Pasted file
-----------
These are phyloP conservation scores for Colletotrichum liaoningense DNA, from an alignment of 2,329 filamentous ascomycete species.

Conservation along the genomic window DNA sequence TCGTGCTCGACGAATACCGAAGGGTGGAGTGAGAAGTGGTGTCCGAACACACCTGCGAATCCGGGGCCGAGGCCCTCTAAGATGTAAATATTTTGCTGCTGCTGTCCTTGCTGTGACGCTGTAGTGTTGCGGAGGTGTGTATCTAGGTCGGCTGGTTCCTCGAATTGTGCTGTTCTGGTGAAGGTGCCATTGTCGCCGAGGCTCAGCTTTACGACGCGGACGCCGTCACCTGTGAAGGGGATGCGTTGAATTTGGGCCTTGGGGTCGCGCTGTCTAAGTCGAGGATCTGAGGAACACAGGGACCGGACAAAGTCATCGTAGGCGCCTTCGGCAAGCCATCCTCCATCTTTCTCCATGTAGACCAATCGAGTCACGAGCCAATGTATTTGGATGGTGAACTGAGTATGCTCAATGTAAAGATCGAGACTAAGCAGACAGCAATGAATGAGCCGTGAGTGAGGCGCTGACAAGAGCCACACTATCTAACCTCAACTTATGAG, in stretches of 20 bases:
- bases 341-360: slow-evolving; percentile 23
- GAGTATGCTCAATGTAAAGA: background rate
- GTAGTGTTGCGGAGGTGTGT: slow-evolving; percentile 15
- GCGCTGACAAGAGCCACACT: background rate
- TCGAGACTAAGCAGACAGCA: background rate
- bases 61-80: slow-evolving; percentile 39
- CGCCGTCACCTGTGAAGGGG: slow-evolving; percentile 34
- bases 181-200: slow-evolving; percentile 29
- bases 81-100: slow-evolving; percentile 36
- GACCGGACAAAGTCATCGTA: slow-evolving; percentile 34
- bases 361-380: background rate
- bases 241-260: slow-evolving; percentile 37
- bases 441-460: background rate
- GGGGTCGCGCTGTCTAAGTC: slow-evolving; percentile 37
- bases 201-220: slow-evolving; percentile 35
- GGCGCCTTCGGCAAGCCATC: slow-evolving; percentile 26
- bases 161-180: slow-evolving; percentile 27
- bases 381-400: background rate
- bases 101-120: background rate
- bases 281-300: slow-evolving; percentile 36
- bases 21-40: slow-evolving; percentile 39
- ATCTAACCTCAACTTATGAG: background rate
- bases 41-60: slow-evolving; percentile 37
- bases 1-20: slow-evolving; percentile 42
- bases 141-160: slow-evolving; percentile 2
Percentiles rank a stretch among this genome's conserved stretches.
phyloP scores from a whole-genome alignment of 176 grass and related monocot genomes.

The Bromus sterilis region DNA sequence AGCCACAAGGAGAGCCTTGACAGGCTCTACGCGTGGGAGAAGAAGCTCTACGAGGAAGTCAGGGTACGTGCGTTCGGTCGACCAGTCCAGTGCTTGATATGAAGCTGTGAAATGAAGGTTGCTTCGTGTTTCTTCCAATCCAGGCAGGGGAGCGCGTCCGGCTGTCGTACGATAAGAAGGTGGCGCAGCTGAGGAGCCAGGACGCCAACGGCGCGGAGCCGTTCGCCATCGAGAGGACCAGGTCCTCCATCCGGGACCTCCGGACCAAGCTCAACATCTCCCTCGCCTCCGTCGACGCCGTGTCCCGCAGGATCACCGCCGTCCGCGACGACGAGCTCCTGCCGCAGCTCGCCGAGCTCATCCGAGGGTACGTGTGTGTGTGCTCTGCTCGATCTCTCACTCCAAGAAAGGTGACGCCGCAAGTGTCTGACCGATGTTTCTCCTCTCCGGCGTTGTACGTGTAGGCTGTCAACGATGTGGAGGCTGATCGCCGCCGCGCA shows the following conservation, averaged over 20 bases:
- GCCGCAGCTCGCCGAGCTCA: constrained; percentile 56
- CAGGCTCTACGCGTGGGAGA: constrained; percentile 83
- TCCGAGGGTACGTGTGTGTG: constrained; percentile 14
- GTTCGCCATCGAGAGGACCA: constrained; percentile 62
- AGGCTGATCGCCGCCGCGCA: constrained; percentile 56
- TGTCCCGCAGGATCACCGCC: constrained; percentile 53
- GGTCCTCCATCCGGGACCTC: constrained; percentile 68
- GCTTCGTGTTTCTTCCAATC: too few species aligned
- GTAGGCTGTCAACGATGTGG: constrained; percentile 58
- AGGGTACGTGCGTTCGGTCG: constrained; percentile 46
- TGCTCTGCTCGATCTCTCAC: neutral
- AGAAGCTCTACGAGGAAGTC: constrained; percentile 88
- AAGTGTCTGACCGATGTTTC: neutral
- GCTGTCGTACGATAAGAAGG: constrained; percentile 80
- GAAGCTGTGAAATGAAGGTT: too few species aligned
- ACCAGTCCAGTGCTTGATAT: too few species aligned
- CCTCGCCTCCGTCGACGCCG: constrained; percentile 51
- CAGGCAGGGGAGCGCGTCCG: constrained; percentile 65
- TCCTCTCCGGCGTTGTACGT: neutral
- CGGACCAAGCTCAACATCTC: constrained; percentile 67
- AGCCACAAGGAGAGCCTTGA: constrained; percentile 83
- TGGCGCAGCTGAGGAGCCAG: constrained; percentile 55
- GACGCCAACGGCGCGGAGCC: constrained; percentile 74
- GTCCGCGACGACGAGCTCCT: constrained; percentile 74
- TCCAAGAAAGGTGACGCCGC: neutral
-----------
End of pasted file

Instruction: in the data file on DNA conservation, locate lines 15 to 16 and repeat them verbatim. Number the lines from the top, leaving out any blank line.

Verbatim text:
- bases 441-460: background rate
- GGGGTCGCGCTGTCTAAGTC: slow-evolving; percentile 37